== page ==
Hungary is famous for lots of things one would never imagine. Inventors, food, internationally well-known people, wine, you name it. Here, we have gathered seven things you probably did not know about our country.
That is right, we are the best when it comes to women’s chess. In 1991, at the age of 15, Judit Polgár won a record-breaking Grandmaster title in the history of chess. She is known as the best female chess player of all time and the only woman who broke the 2,700 Live-Point Supermaster barrier. She scored her highest 2735 points in July 2005.
Hollywood would not be Hollywood without the contribution of Hungarians, as magyarorszagom.hu puts it. Paramount Pictures founder Adolf Zukor, Vilmos Fried – better known as William Fox – and Casablanca director Michael Curtiz (formerly known as Kaminer Manó) all have Hungarian ancestry.
With the coronation of Ruler (Prince) Árpád, he became the first Hungarian king, thus marking the foundation of the Hungarian state in 896. The construction of our first underground railway began in 1896. It is a legal requirement that buildings in Budapest should not be higher than 96 metres. On top of that, the Hungarian national anthem can be recited in exactly 96 seconds, if we keep to the right tempo.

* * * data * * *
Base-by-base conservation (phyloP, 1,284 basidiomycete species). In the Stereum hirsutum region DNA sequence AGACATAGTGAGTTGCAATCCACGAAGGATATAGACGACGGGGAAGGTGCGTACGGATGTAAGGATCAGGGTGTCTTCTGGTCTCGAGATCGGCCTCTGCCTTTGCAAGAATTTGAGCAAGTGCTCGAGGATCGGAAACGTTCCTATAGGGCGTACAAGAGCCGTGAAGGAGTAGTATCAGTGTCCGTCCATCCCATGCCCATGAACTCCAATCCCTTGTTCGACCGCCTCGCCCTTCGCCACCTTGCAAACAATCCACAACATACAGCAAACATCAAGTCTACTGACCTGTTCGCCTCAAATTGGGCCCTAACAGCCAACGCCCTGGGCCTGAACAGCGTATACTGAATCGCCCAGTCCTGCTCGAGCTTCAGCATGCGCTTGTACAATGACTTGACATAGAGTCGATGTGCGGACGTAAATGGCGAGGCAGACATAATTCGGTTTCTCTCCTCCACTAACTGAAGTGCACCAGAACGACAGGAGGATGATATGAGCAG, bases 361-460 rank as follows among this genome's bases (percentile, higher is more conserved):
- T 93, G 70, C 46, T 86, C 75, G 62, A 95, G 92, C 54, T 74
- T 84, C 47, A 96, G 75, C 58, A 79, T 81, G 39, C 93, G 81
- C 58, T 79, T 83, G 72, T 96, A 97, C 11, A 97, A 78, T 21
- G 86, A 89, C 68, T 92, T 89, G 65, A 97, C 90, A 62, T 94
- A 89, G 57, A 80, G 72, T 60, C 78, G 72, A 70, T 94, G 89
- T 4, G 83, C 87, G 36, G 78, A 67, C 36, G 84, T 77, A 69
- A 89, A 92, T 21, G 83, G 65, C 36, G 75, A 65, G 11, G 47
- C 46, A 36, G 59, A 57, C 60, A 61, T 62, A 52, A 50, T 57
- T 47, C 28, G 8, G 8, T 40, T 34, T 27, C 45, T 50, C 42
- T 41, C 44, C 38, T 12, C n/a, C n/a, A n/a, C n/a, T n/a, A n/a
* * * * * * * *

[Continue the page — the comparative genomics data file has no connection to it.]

The world’s first officially registered wine region is the Tokaj Wine Region in Hungary, where wine has been produced since the 5th century. Since 1737, it has been the world’s first closed wine region and was inscribed on UNESCO World Heritage List in 2002.
The world-famous Harry Houdini who is known as a master escapologist for getting out of any set of handcuffs and escaping a Chinese water cell, was born Erich Weisz in Budapest in 1874.
As we can read in szeretlekmagyarorszag.hu’s article, to date, 13 Hungarians have been awarded the Nobel Prize. In terms of the number of Nobel Prize winners per capita, Hungary is ahead of such countries as Spain, Canada and Australia. Moreover, we are represented in all categories except peace.
The word kocsi (meaning car) comes from the name of a Hungarian village called Kocs, which then became the English word “coach” through the French word “coche”. Horse-drawn carriages were first manufactured here in the 16th century and then spread across the continent.
Source: SzeretlekMagyarország, Magyarországom.hu, Wikipedia.org